To this end, we call for the creation of an internationally-funded force to be mobilised in such huge numbers that the opposing factions have no alternative but to disarm. The role of such a force is not as an armed force in support of an existing government, or its opponents. Its role is neutral, authorised to disarm armed opponents by force if necessary, and with a much more vital role of evacuating civilians.
As Silo noted in his eighth Letter in his book “Letters to My Friends”:
The greatest service, then, that the armed forces can contribute to their country and to all of humanity will be to prevent the existence of war.
Silo, focused his discussion in Letter 8 to the internal role of the armed forces within a country, but through the simple application of the principle of solidarity, the international community cannot be indifferent when a nation suffers the effects of criminal armed gangs or a criminal government murdering members of its own population.
In order to prevent future conflicts a programme of reconciliation must be undertaken in all communities of the affected country. We must develop our society on the principles of tolerance and respect, with an understanding that mutual cooperation will always be a more effective strategy than violent competition.
All human beings want the same thing: we want to live in peace and security and we want a good future for our children and our loved ones. These desires cross the differences in religious expression, in culture, in nationality, in colour of skin and sexual orientation.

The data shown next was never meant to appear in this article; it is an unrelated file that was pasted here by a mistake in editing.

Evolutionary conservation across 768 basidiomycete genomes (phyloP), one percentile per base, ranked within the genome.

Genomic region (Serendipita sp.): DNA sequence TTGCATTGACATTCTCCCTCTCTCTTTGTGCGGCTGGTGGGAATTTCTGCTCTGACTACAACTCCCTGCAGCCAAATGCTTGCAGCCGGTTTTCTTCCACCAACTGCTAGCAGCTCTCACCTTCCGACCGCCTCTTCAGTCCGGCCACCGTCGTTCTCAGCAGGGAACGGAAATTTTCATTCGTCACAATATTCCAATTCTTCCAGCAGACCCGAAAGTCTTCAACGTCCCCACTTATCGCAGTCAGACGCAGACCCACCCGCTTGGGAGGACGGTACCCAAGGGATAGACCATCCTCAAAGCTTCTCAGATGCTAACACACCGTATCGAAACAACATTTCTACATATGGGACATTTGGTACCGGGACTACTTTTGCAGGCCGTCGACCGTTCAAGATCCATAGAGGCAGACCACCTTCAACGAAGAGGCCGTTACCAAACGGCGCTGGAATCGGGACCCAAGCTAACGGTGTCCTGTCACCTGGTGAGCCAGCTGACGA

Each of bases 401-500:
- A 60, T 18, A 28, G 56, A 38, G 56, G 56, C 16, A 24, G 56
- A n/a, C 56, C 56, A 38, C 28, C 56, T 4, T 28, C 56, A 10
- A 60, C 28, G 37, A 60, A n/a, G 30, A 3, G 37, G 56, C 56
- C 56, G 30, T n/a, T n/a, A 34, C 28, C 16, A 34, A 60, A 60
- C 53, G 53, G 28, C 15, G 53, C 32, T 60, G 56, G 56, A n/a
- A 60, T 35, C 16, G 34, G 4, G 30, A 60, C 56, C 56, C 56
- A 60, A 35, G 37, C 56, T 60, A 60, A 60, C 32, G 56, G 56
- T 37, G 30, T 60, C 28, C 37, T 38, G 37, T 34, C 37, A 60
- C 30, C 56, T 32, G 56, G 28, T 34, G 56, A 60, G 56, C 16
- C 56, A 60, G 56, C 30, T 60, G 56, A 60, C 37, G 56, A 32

Only by focusing on what unites us as human beings and working together for the common goal of a world free of violence will be able to develop the tolerance and respect required for the Universal Human Nation to emerge.
In every country emerging from armed conflict it is time to implement a profound review of the entire national system of administration to see what must be changed in order to advance in a future of peace and reconciliation.
Constituent Assemblies to rewrite the constitution, devolution of powers, perhaps even division of a territory into different autonomous or independent countries could be necessary and all of this must be decided around the conference table in talks between democratically elected representatives. Those democratically elected representatives must be chosen through elections where all candidates have equal access to resources and the media.
We will not be manipulated into supporting different sides of armed conflicts in this system where human life has so little value. What use is it to support a present-day or former colonial power in their wars for control of resources when they impose a system that causes death and misery for billions of the world population? It is arguable whether death at the hands of an armed thug is worse than a slow death caused by the failure of an international system that fails to provide a decent quality of life, leaving people fighting a daily battle to survive.
We call for a revolution; a nonviolent revolution that starts from the people waking up to the manipulation they are subjected to by their governments, complicit in a military-industrial-media-banking complex that has no intention of allowing a Universal Human Nation to be created.